A ukulele doesn’t necessarily need a finish. Light woods will become gray after a while, and you have to be careful to avoid dents and scratches. But wood is a natural material. I made samples in the past to verify new concepts and designs. I didn’t use any finish on some of these ukuleles. I am astonished how good they are still looking. Ukuleles which are played a lot should get some protection. Here are some suggestions:

Clear coat:

 A glossy or satin clear coat gives a very good protection

 A spray cabin and some experience is needed.

 The hard surface might have an negative impact on the sound quality


 You can just wipe the oil to the wood

 Oil gives a nice “honey” color

 The protection is very bad

Danish Oil:
This is a mixture of oil and clear coat. It is also used for wooden floors.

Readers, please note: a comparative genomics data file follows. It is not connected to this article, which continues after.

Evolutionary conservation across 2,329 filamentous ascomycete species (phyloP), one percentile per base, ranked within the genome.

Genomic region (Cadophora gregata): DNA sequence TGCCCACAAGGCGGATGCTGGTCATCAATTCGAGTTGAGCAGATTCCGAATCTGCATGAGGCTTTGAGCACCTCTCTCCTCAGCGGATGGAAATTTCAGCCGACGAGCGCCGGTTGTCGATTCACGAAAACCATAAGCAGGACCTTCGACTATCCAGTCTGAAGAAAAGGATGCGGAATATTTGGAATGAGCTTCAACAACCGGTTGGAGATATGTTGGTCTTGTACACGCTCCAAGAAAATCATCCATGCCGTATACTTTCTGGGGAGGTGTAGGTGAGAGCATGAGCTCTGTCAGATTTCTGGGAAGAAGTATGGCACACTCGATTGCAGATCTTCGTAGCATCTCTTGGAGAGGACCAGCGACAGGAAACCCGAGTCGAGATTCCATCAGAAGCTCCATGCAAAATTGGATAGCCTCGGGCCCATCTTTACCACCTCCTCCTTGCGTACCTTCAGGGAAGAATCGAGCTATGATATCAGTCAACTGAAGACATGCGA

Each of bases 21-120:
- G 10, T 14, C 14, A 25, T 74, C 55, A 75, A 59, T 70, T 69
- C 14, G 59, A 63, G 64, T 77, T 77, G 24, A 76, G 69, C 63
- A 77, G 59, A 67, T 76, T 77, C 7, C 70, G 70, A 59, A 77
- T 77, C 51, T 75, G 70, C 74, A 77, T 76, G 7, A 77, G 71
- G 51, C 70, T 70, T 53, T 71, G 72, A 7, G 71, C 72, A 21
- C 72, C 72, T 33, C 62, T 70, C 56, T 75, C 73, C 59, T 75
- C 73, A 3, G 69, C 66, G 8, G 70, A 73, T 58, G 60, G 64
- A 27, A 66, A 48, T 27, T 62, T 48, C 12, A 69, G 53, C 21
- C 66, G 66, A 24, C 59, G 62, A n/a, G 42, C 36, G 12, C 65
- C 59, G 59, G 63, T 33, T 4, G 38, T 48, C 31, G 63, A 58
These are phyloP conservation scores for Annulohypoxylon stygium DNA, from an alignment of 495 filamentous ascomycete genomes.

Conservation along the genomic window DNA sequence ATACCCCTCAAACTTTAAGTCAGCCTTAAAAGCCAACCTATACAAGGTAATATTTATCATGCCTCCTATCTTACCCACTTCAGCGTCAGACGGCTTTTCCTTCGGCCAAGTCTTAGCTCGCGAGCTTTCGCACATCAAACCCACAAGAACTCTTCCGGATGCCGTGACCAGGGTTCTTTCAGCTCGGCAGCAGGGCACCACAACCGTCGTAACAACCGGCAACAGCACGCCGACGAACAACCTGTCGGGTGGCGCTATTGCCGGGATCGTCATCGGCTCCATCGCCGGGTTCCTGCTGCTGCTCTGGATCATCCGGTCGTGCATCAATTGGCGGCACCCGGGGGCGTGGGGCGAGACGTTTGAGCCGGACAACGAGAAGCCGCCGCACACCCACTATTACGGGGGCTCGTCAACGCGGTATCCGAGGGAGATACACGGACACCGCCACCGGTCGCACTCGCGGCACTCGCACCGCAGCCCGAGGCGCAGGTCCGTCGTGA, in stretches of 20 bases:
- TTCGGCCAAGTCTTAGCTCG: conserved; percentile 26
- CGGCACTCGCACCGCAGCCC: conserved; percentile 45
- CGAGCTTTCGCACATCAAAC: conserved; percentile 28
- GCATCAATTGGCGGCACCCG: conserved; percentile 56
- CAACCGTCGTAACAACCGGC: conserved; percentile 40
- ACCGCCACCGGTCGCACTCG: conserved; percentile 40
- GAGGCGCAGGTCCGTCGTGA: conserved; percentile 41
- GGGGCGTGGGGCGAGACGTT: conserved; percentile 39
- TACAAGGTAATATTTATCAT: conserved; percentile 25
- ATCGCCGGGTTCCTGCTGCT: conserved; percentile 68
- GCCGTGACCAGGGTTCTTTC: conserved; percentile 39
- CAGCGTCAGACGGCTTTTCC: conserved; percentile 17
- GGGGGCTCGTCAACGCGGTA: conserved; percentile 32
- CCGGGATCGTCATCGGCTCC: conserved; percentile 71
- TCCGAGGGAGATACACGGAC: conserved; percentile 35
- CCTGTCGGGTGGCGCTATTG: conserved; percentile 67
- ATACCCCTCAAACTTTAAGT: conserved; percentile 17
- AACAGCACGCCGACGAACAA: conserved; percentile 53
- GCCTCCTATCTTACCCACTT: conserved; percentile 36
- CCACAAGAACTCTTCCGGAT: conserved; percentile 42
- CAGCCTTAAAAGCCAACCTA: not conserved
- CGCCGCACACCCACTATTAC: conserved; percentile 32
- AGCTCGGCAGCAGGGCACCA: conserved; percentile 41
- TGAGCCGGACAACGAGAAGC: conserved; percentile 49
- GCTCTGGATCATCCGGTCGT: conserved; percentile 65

Can be wiped to the wood easily

 Gives a nice color

 Protects the wood

Established, traditional way to finish stringed instruments

 Can be wiped to the wood easily

 Gives a nice color

 Protects the wood

 You need to wipe up to 15 layers on the wood, and the finish should be renewed from time to time

If you decide to spray a finish, then it could be done after assembly. You should tape the fretboard and the bridge, and put some paper or clothes into the sound-hole.
If you use a finish, which is wiped on, then it is much easier to do it before assembly, because the corners and edges around the neck and bridge can be reached much better. But you have to tape the areas which will be glued. Never try to glue something on a finish. A bridge, which is glued on an oiled body will never stay the string tension.


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